4 Reasons Why Your Electronic Data Interchange Isn’t Working

Cloud Data Engineer at | + posts

Venkat Obillaneni is Aezion Cloud Data Engineer and Data Practice Lead.

Electronic Data Interchange (EDI) allows for the computer-to-computer exchange of data and documents, giving way to automated, paperless processes. We’ve already discussed how automating data flow is a crucial component in modern data architecture as it enables management and insights at scale. However, data automation is just the tip of the iceberg.

As you go down the path to try to automate the flow of data throughout your organization, you’re going to need the right EDI solution—one that integrates with your partners in the supply chain, matches your security requirements and fits your budget.

Finding the best EDI solution for your business might just seem like you’re searching for a needle in a haystack and, oftentimes, it’s more valuable to identify what isn’t working with your current solution to help you figure out what you need going forward. So, let’s dive into four common pitfalls organizations face with the wrong EDI software.

#1 Underestimating Your Supply Chain

Underestimating the complexity of your supply chain is a common pitfall and it’s also one of the worst because it puts you on the path to choosing an Electronic Data Interchange solution that doesn’t fit your needs. Your decision should begin with a thorough analysis of what your business needs on the technical side, which allows you to choose between the three types of EDI solutions:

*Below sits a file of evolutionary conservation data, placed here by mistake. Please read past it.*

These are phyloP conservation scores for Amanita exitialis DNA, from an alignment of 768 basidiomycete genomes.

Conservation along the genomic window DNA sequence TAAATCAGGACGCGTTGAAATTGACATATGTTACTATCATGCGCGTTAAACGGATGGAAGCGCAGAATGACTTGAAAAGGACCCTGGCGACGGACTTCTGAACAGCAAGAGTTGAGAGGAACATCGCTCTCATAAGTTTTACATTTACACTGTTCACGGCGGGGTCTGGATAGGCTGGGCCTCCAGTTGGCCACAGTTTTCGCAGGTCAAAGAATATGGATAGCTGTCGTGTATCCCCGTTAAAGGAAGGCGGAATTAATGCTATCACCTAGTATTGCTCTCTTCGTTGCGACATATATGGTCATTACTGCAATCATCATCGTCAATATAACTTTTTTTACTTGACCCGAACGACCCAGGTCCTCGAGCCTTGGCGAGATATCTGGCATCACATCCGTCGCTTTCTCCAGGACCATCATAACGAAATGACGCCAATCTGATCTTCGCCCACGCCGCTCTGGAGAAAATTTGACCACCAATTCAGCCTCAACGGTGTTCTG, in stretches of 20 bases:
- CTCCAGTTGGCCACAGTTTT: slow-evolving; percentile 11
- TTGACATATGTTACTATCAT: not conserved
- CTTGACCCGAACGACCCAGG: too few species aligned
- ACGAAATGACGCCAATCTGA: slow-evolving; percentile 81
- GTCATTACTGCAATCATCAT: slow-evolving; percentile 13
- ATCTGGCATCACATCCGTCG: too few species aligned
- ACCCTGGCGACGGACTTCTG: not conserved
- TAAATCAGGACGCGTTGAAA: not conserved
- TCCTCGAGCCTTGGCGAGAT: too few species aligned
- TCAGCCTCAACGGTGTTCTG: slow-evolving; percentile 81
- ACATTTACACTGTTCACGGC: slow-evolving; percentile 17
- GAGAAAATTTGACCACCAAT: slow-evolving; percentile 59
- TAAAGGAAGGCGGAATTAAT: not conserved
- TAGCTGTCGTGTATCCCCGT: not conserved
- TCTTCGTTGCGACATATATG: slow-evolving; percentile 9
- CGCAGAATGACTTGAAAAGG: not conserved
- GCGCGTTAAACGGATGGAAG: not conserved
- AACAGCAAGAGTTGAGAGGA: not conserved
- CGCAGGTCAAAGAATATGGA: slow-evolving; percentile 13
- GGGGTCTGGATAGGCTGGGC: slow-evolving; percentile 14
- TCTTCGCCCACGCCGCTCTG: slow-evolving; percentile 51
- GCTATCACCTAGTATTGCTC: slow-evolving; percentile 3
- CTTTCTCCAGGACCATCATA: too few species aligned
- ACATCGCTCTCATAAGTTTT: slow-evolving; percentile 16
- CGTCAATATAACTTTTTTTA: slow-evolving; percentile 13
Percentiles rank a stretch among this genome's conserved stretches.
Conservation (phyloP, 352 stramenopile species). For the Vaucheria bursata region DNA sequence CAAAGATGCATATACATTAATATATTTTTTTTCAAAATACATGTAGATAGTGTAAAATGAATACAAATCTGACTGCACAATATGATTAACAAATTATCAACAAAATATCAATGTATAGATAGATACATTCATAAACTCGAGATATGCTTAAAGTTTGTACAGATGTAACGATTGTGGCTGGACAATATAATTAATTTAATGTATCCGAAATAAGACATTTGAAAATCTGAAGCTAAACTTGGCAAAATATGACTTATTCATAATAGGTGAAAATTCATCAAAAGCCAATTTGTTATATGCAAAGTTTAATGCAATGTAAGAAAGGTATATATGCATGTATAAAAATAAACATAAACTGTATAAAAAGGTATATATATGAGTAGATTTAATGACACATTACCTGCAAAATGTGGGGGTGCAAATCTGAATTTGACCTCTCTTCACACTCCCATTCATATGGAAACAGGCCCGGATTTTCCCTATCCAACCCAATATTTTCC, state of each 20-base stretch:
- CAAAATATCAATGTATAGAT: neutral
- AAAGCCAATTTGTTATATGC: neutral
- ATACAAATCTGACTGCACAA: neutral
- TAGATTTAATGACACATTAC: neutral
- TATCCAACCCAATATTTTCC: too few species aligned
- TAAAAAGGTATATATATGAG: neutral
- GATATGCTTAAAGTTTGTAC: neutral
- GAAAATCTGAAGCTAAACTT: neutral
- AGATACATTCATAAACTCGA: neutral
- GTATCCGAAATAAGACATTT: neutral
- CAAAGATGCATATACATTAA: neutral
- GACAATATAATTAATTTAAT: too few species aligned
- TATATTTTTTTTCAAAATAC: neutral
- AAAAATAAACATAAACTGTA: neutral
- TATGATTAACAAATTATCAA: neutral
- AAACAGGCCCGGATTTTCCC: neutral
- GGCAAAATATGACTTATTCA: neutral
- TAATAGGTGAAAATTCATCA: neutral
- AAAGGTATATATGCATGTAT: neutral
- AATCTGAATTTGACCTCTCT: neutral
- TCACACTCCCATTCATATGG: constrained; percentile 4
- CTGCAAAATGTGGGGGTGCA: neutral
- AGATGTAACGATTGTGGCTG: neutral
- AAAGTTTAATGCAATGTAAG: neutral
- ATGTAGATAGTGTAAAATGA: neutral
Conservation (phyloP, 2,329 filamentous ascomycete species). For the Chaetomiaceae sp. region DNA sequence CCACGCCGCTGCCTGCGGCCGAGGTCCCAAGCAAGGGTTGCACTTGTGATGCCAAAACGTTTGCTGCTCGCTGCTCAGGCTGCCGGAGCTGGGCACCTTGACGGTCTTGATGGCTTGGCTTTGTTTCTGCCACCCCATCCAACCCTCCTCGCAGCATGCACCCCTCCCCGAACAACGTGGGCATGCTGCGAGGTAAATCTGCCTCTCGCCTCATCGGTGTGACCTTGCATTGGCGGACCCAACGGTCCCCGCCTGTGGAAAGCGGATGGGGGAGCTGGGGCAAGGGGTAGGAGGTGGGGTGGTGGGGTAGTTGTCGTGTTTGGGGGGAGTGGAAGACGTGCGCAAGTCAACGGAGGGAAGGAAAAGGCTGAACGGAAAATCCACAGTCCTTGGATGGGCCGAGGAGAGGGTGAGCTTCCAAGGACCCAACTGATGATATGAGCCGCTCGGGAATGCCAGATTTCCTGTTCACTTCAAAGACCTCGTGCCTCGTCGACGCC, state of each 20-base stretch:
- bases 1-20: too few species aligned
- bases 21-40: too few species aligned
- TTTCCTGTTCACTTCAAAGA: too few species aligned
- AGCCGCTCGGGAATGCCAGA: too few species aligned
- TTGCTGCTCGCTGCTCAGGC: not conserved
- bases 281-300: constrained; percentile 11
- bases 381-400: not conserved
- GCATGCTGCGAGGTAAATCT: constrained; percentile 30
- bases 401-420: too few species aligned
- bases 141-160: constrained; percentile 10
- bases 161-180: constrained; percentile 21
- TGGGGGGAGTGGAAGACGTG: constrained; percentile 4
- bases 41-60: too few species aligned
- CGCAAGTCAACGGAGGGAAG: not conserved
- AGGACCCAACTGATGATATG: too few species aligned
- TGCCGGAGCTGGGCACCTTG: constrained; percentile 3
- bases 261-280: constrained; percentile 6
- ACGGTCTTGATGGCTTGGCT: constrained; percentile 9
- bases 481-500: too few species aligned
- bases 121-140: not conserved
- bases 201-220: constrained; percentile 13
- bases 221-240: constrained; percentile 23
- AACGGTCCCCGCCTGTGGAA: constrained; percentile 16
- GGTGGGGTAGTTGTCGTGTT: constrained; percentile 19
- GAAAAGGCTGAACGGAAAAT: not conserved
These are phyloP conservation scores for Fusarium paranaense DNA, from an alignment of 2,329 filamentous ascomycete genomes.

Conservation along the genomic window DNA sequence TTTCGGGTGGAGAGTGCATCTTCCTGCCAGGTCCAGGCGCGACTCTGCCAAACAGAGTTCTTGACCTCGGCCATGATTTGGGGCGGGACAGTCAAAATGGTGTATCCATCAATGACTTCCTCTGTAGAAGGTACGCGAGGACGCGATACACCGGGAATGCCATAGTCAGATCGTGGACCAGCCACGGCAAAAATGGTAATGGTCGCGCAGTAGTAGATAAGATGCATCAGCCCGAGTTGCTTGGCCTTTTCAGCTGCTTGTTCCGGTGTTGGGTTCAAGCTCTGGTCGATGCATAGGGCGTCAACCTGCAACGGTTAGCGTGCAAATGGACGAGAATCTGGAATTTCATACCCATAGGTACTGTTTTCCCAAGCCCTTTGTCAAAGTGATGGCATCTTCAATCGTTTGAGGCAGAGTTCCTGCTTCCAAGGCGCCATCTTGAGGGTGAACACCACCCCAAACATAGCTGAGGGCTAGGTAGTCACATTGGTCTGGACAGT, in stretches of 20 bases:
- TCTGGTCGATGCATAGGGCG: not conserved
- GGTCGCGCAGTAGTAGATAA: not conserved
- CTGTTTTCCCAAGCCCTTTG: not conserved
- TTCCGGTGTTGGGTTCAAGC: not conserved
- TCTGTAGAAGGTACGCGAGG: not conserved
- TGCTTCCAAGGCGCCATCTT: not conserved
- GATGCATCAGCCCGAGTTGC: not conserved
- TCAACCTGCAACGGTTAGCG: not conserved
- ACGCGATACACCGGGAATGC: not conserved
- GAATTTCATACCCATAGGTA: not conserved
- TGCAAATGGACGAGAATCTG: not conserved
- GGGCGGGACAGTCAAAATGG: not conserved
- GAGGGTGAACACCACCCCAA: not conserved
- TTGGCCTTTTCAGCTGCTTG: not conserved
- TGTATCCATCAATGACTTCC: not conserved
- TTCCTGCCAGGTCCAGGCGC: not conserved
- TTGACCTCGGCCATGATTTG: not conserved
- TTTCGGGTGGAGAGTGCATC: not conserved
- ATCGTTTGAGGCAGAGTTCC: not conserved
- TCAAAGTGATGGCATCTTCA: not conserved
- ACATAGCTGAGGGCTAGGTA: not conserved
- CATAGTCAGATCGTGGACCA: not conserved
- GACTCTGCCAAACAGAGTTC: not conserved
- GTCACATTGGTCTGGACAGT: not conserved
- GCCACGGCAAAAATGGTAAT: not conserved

• Direct EDI: Also known as point-to-point EDI, this solution creates one connection between two businesses. You’ll get the most control with this setup and it can also be cost-effective, but it’s an on-premise solution that requires in-house experts to launch and maintain it. This type can also be difficult to upgrade in the future and it can be tough to accommodate multiple standards or protocols.
  • EDI via VAN: A Value Added Network (VAN) is a private, third-party network used to exchange documents. Using a VAN as part of your EDI solution can provide extra flexibility. It also allows you to outsource the maintenance since a third party is managing the network where the exchange takes place.
  • Web EDI: If you want to completely simplify data exchange, a web EDI gives users a place to input information that the system then maps into standard EDI payloads. This is also a third-party solution and it’s useful for businesses with limited EDI knowledge.

Which type of EDI you choose will affect maintenance, costs, customizability and countless other factors that can make or break your EDI solution—and that’s just the tip of the iceberg. Failing to properly analyze your business needs in advance of choosing a solution can lead you to choose something far more rigid or far more hands-on than you require.

Remember, Electronic Data Interchange is not a “thing,” it’s a methodology that guides transmission protocols and standards. The EDI solution you choose has to align with your business’s requirements and it needs to meet the unique needs of your supply chain.

#2 Misunderstanding EDI Costs

When done right, Electronic Data Interchange can streamline logistics and help you work more effectively, but at the end of the day, it all comes down to cost savings. However, launching an EDI solution can be expensive, especially if you don’t plan correctly and you end up facing a myriad of issues during implementation. Choosing the wrong solution will also cost you big time as you’ll need to work out kinks in the system or perhaps replace it altogether. These things don’t mean that EDI can’t be profitable for your business, but they do mean that it will take longer to see the payoff.